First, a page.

So I hope you enjoy the blog, please comment and let me know what you think.

Hops, Humulus Lupulus, are used in brewing to add floral, spice and other bittering flavors. I began growing hops last year with moderate success. First year hop plants spend most of their energy on establishing roots, so more yield can be expected from mature plants. Last years plants are around 2 feet (pictured) and are growing vigorously each day and exciting to watch. Hops are bines, which means they cling to some sort of structure using hairs extending from the stem. A hop yard can have several different types of trellis systems to support the plants. I'm using two different types; hooks attached to an overhanging roof and a may pole system (one pole with hops encircling it). Basically I've used whatever scrap wood was lying around, but hops will grow on most structures where they get full sun and the soil drains well.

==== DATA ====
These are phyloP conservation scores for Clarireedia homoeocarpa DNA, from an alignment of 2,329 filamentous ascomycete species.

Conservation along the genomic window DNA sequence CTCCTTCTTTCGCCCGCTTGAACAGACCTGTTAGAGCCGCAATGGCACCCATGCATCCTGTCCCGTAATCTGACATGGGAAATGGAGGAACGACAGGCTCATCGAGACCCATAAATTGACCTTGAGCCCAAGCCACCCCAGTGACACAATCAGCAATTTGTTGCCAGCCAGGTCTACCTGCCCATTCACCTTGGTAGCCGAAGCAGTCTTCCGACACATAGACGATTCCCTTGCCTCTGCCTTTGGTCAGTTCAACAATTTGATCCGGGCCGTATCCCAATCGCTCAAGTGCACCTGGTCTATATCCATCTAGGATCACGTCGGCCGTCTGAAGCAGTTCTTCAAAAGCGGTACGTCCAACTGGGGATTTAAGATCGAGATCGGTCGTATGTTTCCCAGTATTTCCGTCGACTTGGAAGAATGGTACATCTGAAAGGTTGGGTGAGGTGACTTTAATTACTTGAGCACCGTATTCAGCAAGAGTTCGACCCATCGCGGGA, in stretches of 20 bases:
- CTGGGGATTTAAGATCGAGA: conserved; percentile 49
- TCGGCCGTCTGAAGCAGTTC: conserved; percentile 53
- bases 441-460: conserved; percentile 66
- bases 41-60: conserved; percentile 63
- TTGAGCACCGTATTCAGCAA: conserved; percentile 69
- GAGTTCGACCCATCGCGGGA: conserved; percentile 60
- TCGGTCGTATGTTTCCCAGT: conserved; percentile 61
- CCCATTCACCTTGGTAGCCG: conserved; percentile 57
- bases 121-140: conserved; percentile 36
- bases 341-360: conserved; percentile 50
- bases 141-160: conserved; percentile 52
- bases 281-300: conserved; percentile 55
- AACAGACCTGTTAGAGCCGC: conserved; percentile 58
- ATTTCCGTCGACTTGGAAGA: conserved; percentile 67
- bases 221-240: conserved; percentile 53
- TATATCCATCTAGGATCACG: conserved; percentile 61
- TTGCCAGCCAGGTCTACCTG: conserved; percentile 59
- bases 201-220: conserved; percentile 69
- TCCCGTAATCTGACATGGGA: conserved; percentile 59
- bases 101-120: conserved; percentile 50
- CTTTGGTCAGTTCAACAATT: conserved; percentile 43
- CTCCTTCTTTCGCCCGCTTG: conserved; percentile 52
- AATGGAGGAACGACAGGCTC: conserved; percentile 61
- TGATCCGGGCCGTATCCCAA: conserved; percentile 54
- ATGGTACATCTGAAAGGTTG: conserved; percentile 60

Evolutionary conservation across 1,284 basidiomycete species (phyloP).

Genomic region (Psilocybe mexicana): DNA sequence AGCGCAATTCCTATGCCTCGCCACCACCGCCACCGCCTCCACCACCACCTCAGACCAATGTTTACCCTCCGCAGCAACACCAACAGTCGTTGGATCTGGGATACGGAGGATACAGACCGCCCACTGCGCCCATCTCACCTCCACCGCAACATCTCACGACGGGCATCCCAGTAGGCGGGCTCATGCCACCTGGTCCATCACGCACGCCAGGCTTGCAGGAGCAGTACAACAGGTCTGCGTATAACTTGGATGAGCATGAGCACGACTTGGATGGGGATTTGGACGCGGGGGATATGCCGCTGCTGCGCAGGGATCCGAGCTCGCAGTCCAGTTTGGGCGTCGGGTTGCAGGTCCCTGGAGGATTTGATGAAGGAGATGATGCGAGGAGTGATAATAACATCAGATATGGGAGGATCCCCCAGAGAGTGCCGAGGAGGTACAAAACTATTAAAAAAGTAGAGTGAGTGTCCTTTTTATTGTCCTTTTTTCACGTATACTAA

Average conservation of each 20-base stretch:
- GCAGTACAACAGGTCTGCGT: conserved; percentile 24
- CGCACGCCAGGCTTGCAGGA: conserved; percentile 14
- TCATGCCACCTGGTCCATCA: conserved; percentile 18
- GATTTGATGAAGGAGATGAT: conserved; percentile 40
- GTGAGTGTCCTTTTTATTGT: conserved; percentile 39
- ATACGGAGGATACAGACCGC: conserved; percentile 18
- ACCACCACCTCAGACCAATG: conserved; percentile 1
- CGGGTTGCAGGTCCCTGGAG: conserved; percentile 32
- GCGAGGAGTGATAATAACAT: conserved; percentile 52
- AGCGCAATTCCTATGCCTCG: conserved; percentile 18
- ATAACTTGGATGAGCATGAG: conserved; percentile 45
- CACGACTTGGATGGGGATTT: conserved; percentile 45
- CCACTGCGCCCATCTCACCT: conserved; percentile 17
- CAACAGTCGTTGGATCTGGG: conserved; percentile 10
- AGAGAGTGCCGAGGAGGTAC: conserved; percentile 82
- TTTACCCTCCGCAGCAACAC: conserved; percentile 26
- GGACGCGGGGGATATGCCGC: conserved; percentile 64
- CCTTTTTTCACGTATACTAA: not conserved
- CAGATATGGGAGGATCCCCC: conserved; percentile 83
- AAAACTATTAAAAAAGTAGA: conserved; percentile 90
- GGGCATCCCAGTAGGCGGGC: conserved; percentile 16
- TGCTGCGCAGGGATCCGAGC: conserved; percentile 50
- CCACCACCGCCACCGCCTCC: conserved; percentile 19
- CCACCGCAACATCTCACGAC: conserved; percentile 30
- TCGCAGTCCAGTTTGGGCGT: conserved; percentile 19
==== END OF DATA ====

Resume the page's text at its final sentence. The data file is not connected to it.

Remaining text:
I've got ten plants, hopefully all producing some sort of harvest. The varieties include Cascade, Centennial, Mt Hood, Nugget and Brewers Gold. Each plant will grow several shoots but I cut all but 6 for mature plants and three for first years. This aids in cone production (cones are the flowers of hops which are used for brewing). I replant all extra shoots in pots so if anyone is interested in growing hops I'd be happy to give you some to start your own yard. Rhizomes (the roots of hops) are also available online and are inexpensive. I get my rhizomes from and are happy with their service.

I also plan to grow barley for the first time and will plant 2-row and 6-row varieties soon. The seed was hard to find online but I eventually did and would be happy to share where from if anyone is interested.